Historically, TI’s/Cap Ex have been funded by landlords, tenants, or in many instances, a combination of both. In addition to not being properly capitalized for this ancillary activity, landlords often fund out of necessity.
During lease negotiations, tenants generally will accept as many TI dollars as landlords can offer. This is a form of off-balance-sheet financing; however, it does not do what off-balance-sheet financing is designed to do, which is deliver money to lessees at their cost of funds. But it’s a dubious form of off-balance-sheet financing because it is priced not according to the tenants’ corporate credit, but rather at the landlords’ nonrecourse mortgage borrowing rate plus a return. Therefore, the effective interest rates landlords charge even the most creditworthy tenants are at a premium to the rates typically obtained by such tenants in their borrowing transactions.
For tenants that self-fund their TI requirements, the immediate negative impact is on their financial statements. The TI investments are reflected on the balance sheet as ownership of a long-term, non-revenue producing asset with a corresponding increase in liabilities or cash reduction.In some instances, due to the imprudence of borrowing high-cost TI dollars from landlords, tenants must self-finance a portion of the total TI dollars required to fully build out their space. Ironically, after having spent considerable time and effort analyzing the lease versus own decision, tenants that decide to lease still are forced to take cash off the balance sheet and replace that cash with TI assets – in effect owning real property in space they are leasing.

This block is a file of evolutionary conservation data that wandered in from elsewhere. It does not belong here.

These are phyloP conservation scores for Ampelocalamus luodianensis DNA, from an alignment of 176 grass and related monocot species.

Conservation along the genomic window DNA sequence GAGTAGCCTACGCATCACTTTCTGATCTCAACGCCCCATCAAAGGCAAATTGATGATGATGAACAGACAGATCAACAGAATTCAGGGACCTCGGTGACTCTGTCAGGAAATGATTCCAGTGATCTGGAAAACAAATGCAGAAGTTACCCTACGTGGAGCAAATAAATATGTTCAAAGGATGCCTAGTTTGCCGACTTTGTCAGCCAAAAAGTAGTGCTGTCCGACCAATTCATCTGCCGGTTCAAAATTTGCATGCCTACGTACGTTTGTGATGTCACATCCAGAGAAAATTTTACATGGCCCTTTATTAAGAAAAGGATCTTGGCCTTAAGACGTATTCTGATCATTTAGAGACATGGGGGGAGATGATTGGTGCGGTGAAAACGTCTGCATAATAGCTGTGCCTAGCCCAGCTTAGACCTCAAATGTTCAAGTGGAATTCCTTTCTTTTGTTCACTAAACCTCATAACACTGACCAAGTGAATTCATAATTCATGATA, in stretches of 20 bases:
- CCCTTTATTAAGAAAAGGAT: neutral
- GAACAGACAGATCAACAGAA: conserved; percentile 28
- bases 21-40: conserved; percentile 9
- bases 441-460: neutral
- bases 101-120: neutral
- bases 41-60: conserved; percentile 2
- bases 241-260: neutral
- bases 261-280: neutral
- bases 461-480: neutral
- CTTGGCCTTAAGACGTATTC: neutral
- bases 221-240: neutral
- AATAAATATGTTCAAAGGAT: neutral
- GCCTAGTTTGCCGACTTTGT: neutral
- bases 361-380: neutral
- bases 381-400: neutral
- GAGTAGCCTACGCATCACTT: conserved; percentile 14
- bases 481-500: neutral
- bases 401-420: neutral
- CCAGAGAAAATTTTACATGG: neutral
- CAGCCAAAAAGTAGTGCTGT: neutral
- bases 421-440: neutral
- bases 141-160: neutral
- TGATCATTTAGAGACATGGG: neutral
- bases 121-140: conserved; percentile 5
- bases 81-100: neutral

If borrowing money from landlords is expensive and/or not fully sufficient and self-funding has its own list of drawbacks, what other alternatives do tenants have? While every tenant-landlord negotiation has its own unique dynamic, these general characteristics might improve the situation from the tenant’s perspective:
There are several economic benefits. First, depending on creditworthiness, this financing is less costly than if the tenant funded its TI’s with 100 percent debt. This is achieved through the acceleration of tax benefits from an on-balance-sheet 39-year recovery period to recover the investment over the lease term. In effect, the tenant is able to expense the principal portion of the loan since it is considered rent and is fully deductible.
Second, removing an unwanted asset from the balance sheet and subsequently freeing up equity that was required to support that asset is a clear advantage. Consequently, that equity can be borrowed and reinvested back into core business operations, creating significant additional qualitative benefits.
Finally, assuming freed-up equity can be reinvested; there are direct positive impacts on the profit and loss statement and lower operating expenses. For tenants with healthy cash balances, at the very least this enables them to consider the option of purchasing their own corporate paper, and therefore having easily convertible liquidity whenever needed. In effect, this is swapping the TI net book value, a non-earning asset, into a corporate security.Ultimately, we provide an easy conduit for sale-leaseback of TI assets owned by Tenants and/or Landlords, resulting in a material increase in property values and savings to both Tenant and Landlords.
There are times where a transaction must close in a very tight time frame. There may be an opportunity to create substantial value for certainty of close. We have relationships with public and private sources of capital that can close quickly. Pricing varies depending on capital source and transaction specifics.